The Laguna Beach Unified School District extended the closure of its campuses until further notice Wednesday, following Gov. Gavin Newsom’s direction that educators and parents shouldn’t plan for students to return this school year due to the coronavirus.
Laguna Beach Unified will continue to offer distance teaching and learning for the duration of the closure, according to a press release.
“The top priority of the Board and district leaders is the health and safety of our students, staff, and families,” Board President Peggy Wolff said in a prepared statement. “The Board supports the Superintendent’s decision to extend the dismissal and continue to provide distance learning for students. We are grateful for the hard work of Dr. Viloria, the leadership team, and our teachers and staff during this time. Their commitment to our students and staff is exemplary.”
The Board of Education will consider a resolution that includes the extension of campus closures at its April 16 meeting, Deputy Supt. Leisa Winston wrote in an email.
The Laguna Beach Unified School District Board of Education met in an emergency closed session Wednesday for nearly an hour and a half but took no action in light of an anticipated announcement from Gov. Gavin Newsom that school campuses will not reopen for the 2019-20 school year.
Outside the school district’s office, Wolff and board member Dee Perry individually said that there was no vote by the school board Wednesday. The headquarters’ front doors were locked to prevent the spread of the coronavirus and Wolff was the only person present in the boardroom.
“With the dynamic nature of models that we’ve been using now for many many weeks, it seems, I think, self-evident that we should not prepare to bring our children back into the school setting,” Newsom said.
As a parent of four young children, Newsom said he particularly appreciates the sacrifice that homeschooling places on mothers, who tend to shoulder a disproportionate amount of the weight of household responsibilities.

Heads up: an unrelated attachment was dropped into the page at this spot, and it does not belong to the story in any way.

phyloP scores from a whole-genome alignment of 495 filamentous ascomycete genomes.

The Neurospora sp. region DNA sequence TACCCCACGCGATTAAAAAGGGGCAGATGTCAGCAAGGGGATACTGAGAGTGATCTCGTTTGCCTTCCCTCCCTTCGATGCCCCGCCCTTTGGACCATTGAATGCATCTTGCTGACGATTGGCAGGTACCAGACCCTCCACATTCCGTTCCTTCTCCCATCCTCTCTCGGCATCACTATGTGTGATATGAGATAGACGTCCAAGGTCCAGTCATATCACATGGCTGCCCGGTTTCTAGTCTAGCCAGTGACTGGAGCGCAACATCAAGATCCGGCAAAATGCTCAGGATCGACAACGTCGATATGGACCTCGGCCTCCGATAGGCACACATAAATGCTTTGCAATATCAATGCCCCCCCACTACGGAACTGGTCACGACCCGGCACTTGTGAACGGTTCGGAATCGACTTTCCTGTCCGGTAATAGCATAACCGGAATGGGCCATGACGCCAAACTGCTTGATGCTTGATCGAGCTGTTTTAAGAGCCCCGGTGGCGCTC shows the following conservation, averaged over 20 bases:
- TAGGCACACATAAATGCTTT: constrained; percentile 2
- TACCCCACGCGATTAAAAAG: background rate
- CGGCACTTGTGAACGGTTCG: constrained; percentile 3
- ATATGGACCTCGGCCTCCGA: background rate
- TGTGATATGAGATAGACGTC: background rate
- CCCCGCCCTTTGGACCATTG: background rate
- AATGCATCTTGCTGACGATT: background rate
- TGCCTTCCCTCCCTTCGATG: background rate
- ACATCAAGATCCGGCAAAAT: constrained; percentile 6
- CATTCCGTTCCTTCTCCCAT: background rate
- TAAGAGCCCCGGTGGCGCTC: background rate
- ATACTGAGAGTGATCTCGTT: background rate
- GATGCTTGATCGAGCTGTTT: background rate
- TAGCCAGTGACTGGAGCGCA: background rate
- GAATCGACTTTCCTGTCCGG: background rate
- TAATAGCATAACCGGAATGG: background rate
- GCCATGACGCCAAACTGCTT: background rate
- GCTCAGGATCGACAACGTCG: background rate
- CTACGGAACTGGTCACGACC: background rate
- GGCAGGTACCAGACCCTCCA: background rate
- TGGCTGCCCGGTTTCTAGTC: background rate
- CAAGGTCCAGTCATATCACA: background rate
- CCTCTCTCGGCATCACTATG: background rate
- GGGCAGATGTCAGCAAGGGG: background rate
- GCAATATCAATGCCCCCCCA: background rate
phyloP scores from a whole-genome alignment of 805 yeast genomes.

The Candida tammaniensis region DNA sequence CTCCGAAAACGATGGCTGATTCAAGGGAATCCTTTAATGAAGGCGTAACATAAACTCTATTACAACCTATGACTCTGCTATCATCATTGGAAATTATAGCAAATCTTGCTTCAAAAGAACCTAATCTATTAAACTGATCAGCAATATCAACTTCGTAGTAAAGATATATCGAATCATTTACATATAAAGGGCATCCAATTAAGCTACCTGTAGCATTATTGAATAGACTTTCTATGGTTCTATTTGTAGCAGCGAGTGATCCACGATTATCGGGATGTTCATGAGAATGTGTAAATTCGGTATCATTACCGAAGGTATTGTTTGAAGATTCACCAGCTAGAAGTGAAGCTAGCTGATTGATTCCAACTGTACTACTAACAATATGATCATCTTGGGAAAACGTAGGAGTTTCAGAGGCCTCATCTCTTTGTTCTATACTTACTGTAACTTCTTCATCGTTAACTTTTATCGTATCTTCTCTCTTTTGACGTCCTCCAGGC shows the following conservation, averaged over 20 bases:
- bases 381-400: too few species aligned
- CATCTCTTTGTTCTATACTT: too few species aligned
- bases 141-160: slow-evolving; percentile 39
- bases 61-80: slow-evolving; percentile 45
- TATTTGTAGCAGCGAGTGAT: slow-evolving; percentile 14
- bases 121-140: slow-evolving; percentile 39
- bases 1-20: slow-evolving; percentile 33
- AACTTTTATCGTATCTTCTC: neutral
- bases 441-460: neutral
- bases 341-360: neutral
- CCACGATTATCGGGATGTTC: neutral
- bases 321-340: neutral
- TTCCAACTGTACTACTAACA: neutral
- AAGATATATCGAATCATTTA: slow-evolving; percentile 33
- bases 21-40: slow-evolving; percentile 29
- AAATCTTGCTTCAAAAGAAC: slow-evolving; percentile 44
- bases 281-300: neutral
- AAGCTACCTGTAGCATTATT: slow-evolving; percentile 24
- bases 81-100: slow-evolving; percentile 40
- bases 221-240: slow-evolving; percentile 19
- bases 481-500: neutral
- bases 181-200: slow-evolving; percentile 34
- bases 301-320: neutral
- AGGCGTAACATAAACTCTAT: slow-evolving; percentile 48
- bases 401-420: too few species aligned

“For all the parents out there, millions of you, that maybe now very anxious about the expectation your school is not going to reopen… you were waiting for clarity, which I hope we are providing here today, let me express deep respect and empathy,” Newsom said. “The pressure that we have placed now, additional pressure, on caregivers and parents, particularly women and moms, is extraordinary.”
Superintendent Tony Thurmond suggested Tuesday that schools plan and prepare to have their curriculum carried out through a distance learning model.
“We are doing everything we can to support our schools and their distance learning opportunities for our students,” Thurmond said in a prepared statement. “We have been providing webinars, with one coming up this week to specifically focus on serving our students with disabilities in a distance learning model.”
The California Department of Education will publish guidance this week to address the concerns of our seniors, and even our juniors, in regards to grading and graduation requirements, Thurmond said.
The school board members and district staffers talked via a closed Zoom conference meeting. Community members can watch the school board’s closed session report at lbusd.org/board/board-meetings/live-board-meeting.
Wolff sought quiet at the district office because her children are homeschooling and her husband is running his law practice out of their house, she said. There’s also a heard of boisterous goats grazing near her home.